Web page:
The History of University of Texas Southwestern Medical Center at Dallas
The University of Texas Southwestern Medical Center (UT Southwestern or UTSW) is a public medical school in Dallas, Texas. With approximately 13,568 employees and 2,445 faculty and over 2.7 million outpatient visits per year, UT Southwestern is the largest medical school in the University of Texas System and state of Texas.
UTSW's operating budget in 2019 was more than $3.152 billion, and is the largest medical institution in the Dallas Metroplex (and therefore north Texas), annually training about 3,700 medical, graduate, and health professions students, residents, and postdoctoral fellows. Ongoing support from outside sources provides approximately $422.6 million per year for more than 5,700 research projects. In 2017, the school had the largest federal expenditure funding of all UT medical institutions at $204.5 million dollars.
About 340 students are enrolled in UT Southwestern's School of Health Professions. The school confers a doctoral professional degree in Physical Therapy and master's degrees in Clinical Nutrition, Physician Assistant Studies, Prosthetics-Orthotics, and Rehabilitation Counseling. The school also has a baccalaureate certificate program in Radiation Therapy.
Life in University of Texas Southwestern Medical Center at Dallas
The Student Center at the Texas Southwestern Medical Center at Dallas aims to develop, inform, and inspire to be balanced, active, and caring.
The Student Center is an award-winning, state-of-the-art facility that includes:
- Cardio Lounge
- Group fitness multipurpose studio
- Gymnasium with two basketball courts
- Indoor suspended track
- Lounge areas
- Racquetball court
- Weight and fitness room
- Pavilion and Tennis Court Complex
- Pool, pingpong, and foosball tables
- Communal spaces for studying, gathering, and recharging
- Biological Sciences (Global- 2019) Ranked 12
- Clinical Medicine (Global -2019) Ranked 10
- Human Biological Sciences ( Global 2019) Ranked 8
- Pharmaceutical Sciences (Global 2019) Ranked 32
Applications are thoroughly reviewed by an Admissions Committee appointed by the Dean of the Medical School. The committee is composed of faculty members from both basic science and clinical departments. The Committee evaluates candidates in a holistic manner. The Committee is interested in identifying applicants who possess not only the academic capabilities but also the personal attributes and characteristics inherent in excellent physicians.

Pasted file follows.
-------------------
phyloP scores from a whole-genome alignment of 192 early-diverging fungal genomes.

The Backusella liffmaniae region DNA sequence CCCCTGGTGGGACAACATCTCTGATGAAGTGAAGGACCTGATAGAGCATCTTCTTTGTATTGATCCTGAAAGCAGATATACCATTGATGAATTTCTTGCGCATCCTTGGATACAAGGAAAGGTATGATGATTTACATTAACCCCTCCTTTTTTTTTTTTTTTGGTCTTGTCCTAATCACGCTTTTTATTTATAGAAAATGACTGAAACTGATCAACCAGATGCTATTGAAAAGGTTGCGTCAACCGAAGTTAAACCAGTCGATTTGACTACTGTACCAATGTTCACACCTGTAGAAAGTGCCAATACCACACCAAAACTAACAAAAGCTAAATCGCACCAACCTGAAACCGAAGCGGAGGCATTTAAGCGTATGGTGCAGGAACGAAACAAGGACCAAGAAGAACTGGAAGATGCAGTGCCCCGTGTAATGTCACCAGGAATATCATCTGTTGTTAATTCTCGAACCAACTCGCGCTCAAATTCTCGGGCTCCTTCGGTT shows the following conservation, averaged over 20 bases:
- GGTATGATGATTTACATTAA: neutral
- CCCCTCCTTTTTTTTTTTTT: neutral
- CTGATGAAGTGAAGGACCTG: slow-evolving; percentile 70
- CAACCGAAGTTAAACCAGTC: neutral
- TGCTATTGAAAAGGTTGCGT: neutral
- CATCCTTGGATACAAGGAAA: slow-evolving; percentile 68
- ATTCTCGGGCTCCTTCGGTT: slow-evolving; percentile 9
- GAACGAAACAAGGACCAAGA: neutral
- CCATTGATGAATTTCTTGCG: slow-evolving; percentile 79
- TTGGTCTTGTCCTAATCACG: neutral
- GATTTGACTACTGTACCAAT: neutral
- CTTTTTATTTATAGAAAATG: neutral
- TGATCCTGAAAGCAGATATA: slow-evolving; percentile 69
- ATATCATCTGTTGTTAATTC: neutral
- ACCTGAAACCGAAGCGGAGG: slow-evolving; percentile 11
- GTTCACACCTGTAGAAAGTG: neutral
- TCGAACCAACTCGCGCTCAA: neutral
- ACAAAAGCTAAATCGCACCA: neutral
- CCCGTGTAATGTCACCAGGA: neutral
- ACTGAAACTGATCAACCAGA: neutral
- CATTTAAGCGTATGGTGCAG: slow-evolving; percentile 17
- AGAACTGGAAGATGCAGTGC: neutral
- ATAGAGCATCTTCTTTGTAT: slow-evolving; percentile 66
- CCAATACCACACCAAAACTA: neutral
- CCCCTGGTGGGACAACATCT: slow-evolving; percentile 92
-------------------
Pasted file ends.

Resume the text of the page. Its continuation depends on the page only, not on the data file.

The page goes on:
Additionally, the Committee will assess the candidate’s motivation to pursue a career in medicine, ensuring alignment with the mission of UT Southwestern Medical School, which emphasizes the importance of training primary-care physicians, educating doctors who will practice in medically underserved areas of Texas, and preparing physician-scientists who seek careers in academic medicine and research.
- In 1985, Michael Brown and Joseph Goldstein shared the Nobel Prize in Physiology or Medicine for their discovery of the basic mechanism of cholesterol metabolism. Goldstein is Chairman of Molecular Genetics at UT Southwestern, and Brown directs the Erik Jonsson Center for Research in Molecular Genetics and Human Disease.
- Johann Deisenhofer, Professor of Biochemistry and a Howard Hughes Medical Institute Investigator at UT Southwestern, shared the 1988 Nobel Prize in Chemistry for using X-ray crystallography to describe the structure of a protein involved in photosynthesis.
- The late Alfred Gilman shared the 1994 Nobel Prize in Physiology or Medicine for the discovery of G proteins and the role they play in the complex processes by which cells communicate with each other. Gilman, a Regental Professor Emeritus who died in December 2015, was Dean of UT Southwestern Medical School.
- Bruce Beutler, Director of the Center for the Genetics of Host Defense, shared the 2011 Nobel Prize in Physiology or Medicine with two other scientists for their immune system investigations. Dr. Beutler was honored for the discovery of receptor proteins that recognize disease-causing agents and activate innate immunity.
- Thomas C. Südhof, Adjunct Professor of Neuroscience and former Chair of the department at UT Southwestern, shared the 2013 Nobel Prize in Physiology or Medicine with two other scientists for discoveries about cellular transport systems. Südhof, now at Stanford University School of Medicine, was recognized for his pioneering work at UT Southwestern on synaptic transmission,.
- Linda B. Buck (the 2004 laureate in Medicine) also did her doctoral work here.
UT Southwestern admits approximately 230 students each year. The average MCAT score is 515, and undergraduate GPA in 2017 was 3.81. The acceptance rate for 2014 was 5.6%.